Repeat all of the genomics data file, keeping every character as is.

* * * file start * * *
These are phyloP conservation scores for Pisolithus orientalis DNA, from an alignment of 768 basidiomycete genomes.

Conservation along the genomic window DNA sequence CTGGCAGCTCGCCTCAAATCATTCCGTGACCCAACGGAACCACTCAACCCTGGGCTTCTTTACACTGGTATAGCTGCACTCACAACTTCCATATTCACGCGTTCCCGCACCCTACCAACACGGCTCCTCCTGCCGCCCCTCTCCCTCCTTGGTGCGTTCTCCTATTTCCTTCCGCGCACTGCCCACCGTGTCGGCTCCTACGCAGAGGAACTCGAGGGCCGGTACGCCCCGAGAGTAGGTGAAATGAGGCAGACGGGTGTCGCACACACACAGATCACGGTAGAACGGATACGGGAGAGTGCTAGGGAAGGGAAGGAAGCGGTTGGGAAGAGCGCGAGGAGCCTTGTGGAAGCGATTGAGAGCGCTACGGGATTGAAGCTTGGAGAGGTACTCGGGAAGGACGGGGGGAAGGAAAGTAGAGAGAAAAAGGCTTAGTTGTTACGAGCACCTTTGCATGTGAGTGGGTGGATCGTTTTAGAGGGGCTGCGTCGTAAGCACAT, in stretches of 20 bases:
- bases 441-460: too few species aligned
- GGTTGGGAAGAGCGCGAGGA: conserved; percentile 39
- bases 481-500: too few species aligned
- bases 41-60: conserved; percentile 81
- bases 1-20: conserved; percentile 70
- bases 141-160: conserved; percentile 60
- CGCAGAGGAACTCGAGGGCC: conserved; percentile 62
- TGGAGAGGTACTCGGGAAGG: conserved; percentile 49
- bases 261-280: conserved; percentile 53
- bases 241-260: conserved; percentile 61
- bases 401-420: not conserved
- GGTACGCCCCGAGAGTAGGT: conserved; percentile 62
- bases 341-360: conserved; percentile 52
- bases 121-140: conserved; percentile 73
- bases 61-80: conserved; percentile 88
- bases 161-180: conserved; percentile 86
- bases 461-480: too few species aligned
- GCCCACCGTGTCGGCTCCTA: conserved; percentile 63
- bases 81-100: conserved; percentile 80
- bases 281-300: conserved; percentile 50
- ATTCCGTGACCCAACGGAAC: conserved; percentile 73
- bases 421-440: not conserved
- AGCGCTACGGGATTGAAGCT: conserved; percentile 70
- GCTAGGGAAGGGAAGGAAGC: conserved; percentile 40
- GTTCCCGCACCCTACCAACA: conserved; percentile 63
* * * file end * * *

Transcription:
These are phyloP conservation scores for Pisolithus orientalis DNA, from an alignment of 768 basidiomycete genomes.

Conservation along the genomic window DNA sequence CTGGCAGCTCGCCTCAAATCATTCCGTGACCCAACGGAACCACTCAACCCTGGGCTTCTTTACACTGGTATAGCTGCACTCACAACTTCCATATTCACGCGTTCCCGCACCCTACCAACACGGCTCCTCCTGCCGCCCCTCTCCCTCCTTGGTGCGTTCTCCTATTTCCTTCCGCGCACTGCCCACCGTGTCGGCTCCTACGCAGAGGAACTCGAGGGCCGGTACGCCCCGAGAGTAGGTGAAATGAGGCAGACGGGTGTCGCACACACACAGATCACGGTAGAACGGATACGGGAGAGTGCTAGGGAAGGGAAGGAAGCGGTTGGGAAGAGCGCGAGGAGCCTTGTGGAAGCGATTGAGAGCGCTACGGGATTGAAGCTTGGAGAGGTACTCGGGAAGGACGGGGGGAAGGAAAGTAGAGAGAAAAAGGCTTAGTTGTTACGAGCACCTTTGCATGTGAGTGGGTGGATCGTTTTAGAGGGGCTGCGTCGTAAGCACAT, in stretches of 20 bases:
- bases 441-460: too few species aligned
- GGTTGGGAAGAGCGCGAGGA: conserved; percentile 39
- bases 481-500: too few species aligned
- bases 41-60: conserved; percentile 81
- bases 1-20: conserved; percentile 70
- bases 141-160: conserved; percentile 60
- CGCAGAGGAACTCGAGGGCC: conserved; percentile 62
- TGGAGAGGTACTCGGGAAGG: conserved; percentile 49
- bases 261-280: conserved; percentile 53
- bases 241-260: conserved; percentile 61
- bases 401-420: not conserved
- GGTACGCCCCGAGAGTAGGT: conserved; percentile 62
- bases 341-360: conserved; percentile 52
- bases 121-140: conserved; percentile 73
- bases 61-80: conserved; percentile 88
- bases 161-180: conserved; percentile 86
- bases 461-480: too few species aligned
- GCCCACCGTGTCGGCTCCTA: conserved; percentile 63
- bases 81-100: conserved; percentile 80
- bases 281-300: conserved; percentile 50
- ATTCCGTGACCCAACGGAAC: conserved; percentile 73
- bases 421-440: not conserved
- AGCGCTACGGGATTGAAGCT: conserved; percentile 70
- GCTAGGGAAGGGAAGGAAGC: conserved; percentile 40
- GTTCCCGCACCCTACCAACA: conserved; percentile 63